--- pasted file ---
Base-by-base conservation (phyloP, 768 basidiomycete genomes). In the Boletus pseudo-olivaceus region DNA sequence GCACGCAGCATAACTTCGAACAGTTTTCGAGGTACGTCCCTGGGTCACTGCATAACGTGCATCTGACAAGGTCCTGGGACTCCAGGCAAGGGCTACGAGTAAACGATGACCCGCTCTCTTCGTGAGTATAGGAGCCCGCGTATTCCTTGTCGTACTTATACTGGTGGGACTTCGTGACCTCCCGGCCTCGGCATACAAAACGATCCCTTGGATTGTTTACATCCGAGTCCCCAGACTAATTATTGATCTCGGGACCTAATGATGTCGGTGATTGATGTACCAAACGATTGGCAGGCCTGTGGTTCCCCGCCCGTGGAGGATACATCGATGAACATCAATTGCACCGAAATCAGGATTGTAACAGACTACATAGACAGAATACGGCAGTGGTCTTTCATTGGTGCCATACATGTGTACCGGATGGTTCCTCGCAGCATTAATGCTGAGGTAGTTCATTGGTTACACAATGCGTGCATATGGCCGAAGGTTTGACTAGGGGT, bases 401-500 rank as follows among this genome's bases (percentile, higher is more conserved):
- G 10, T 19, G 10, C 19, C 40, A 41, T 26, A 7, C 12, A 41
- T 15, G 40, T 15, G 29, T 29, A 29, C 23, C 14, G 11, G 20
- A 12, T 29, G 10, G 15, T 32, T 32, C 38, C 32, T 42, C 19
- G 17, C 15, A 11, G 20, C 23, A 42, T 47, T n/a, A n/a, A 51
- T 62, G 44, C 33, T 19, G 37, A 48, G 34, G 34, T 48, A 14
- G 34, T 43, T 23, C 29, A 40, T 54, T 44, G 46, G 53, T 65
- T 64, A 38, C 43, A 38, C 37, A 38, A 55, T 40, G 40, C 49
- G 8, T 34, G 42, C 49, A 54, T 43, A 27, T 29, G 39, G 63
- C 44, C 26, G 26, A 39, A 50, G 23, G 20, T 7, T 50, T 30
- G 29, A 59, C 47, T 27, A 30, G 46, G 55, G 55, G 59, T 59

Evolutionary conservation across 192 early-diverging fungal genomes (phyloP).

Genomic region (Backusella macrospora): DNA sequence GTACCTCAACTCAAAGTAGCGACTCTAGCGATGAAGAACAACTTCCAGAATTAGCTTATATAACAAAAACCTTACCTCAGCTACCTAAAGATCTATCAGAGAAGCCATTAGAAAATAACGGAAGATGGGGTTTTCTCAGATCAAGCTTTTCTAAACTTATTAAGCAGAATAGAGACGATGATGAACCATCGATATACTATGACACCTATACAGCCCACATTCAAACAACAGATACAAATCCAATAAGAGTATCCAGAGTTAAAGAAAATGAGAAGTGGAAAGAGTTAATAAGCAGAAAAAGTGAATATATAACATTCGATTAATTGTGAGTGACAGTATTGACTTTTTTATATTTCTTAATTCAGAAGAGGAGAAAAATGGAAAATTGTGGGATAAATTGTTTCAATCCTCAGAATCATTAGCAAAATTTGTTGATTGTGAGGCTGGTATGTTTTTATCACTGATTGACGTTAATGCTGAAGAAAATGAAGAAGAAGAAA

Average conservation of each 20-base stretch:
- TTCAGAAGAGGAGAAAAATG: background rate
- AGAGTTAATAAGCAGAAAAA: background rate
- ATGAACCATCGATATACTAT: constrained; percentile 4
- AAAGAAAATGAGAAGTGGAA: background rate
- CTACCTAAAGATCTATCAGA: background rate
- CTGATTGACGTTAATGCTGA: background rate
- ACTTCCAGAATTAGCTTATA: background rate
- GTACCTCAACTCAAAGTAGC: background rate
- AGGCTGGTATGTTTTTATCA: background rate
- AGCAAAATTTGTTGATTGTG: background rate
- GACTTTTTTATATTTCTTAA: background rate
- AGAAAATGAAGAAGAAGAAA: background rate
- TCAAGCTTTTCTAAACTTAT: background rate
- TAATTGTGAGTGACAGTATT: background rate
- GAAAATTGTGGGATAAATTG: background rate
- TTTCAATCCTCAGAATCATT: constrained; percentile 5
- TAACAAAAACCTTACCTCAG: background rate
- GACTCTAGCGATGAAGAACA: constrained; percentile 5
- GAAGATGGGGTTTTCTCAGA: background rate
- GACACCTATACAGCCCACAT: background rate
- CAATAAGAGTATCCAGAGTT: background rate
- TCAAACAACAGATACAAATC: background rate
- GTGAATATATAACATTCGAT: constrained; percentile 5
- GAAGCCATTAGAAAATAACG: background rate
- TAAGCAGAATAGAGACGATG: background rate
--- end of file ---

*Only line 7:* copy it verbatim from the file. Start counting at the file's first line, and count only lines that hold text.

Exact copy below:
- G 34, T 43, T 23, C 29, A 40, T 54, T 44, G 46, G 53, T 65